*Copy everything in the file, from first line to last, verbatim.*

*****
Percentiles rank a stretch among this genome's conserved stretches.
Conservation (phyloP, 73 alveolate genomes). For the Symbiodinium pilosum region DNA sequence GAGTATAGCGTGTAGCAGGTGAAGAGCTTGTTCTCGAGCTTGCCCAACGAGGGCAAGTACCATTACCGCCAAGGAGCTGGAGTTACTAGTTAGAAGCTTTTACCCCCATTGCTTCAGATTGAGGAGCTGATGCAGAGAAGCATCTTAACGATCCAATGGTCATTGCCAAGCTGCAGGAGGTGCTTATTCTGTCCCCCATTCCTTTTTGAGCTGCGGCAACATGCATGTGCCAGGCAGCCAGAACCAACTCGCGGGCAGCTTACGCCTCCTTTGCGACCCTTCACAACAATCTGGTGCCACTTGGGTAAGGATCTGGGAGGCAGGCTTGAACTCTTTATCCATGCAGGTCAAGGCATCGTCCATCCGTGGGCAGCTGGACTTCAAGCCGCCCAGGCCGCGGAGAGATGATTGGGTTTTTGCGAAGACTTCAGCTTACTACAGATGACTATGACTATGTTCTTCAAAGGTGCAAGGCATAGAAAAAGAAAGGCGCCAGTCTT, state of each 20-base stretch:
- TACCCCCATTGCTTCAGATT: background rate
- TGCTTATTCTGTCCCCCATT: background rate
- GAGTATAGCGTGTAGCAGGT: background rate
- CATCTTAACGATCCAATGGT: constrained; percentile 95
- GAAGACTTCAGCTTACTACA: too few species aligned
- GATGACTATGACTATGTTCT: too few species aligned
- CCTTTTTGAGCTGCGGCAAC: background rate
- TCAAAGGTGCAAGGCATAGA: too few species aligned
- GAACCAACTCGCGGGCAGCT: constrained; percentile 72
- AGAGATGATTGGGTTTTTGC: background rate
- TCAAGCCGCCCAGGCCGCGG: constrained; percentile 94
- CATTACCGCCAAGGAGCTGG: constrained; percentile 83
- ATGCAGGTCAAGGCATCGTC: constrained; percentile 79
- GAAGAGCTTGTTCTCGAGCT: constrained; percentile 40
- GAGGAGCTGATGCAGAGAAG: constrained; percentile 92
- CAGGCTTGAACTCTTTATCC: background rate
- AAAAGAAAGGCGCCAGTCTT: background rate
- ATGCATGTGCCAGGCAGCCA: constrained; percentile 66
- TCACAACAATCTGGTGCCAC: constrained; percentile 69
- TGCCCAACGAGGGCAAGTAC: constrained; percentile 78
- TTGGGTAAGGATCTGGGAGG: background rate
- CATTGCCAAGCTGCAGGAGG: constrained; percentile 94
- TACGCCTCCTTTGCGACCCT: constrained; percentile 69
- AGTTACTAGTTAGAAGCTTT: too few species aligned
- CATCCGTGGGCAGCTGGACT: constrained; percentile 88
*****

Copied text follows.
Percentiles rank a stretch among this genome's conserved stretches.
Conservation (phyloP, 73 alveolate genomes). For the Symbiodinium pilosum region DNA sequence GAGTATAGCGTGTAGCAGGTGAAGAGCTTGTTCTCGAGCTTGCCCAACGAGGGCAAGTACCATTACCGCCAAGGAGCTGGAGTTACTAGTTAGAAGCTTTTACCCCCATTGCTTCAGATTGAGGAGCTGATGCAGAGAAGCATCTTAACGATCCAATGGTCATTGCCAAGCTGCAGGAGGTGCTTATTCTGTCCCCCATTCCTTTTTGAGCTGCGGCAACATGCATGTGCCAGGCAGCCAGAACCAACTCGCGGGCAGCTTACGCCTCCTTTGCGACCCTTCACAACAATCTGGTGCCACTTGGGTAAGGATCTGGGAGGCAGGCTTGAACTCTTTATCCATGCAGGTCAAGGCATCGTCCATCCGTGGGCAGCTGGACTTCAAGCCGCCCAGGCCGCGGAGAGATGATTGGGTTTTTGCGAAGACTTCAGCTTACTACAGATGACTATGACTATGTTCTTCAAAGGTGCAAGGCATAGAAAAAGAAAGGCGCCAGTCTT, state of each 20-base stretch:
- TACCCCCATTGCTTCAGATT: background rate
- TGCTTATTCTGTCCCCCATT: background rate
- GAGTATAGCGTGTAGCAGGT: background rate
- CATCTTAACGATCCAATGGT: constrained; percentile 95
- GAAGACTTCAGCTTACTACA: too few species aligned
- GATGACTATGACTATGTTCT: too few species aligned
- CCTTTTTGAGCTGCGGCAAC: background rate
- TCAAAGGTGCAAGGCATAGA: too few species aligned
- GAACCAACTCGCGGGCAGCT: constrained; percentile 72
- AGAGATGATTGGGTTTTTGC: background rate
- TCAAGCCGCCCAGGCCGCGG: constrained; percentile 94
- CATTACCGCCAAGGAGCTGG: constrained; percentile 83
- ATGCAGGTCAAGGCATCGTC: constrained; percentile 79
- GAAGAGCTTGTTCTCGAGCT: constrained; percentile 40
- GAGGAGCTGATGCAGAGAAG: constrained; percentile 92
- CAGGCTTGAACTCTTTATCC: background rate
- AAAAGAAAGGCGCCAGTCTT: background rate
- ATGCATGTGCCAGGCAGCCA: constrained; percentile 66
- TCACAACAATCTGGTGCCAC: constrained; percentile 69
- TGCCCAACGAGGGCAAGTAC: constrained; percentile 78
- TTGGGTAAGGATCTGGGAGG: background rate
- CATTGCCAAGCTGCAGGAGG: constrained; percentile 94
- TACGCCTCCTTTGCGACCCT: constrained; percentile 69
- AGTTACTAGTTAGAAGCTTT: too few species aligned
- CATCCGTGGGCAGCTGGACT: constrained; percentile 88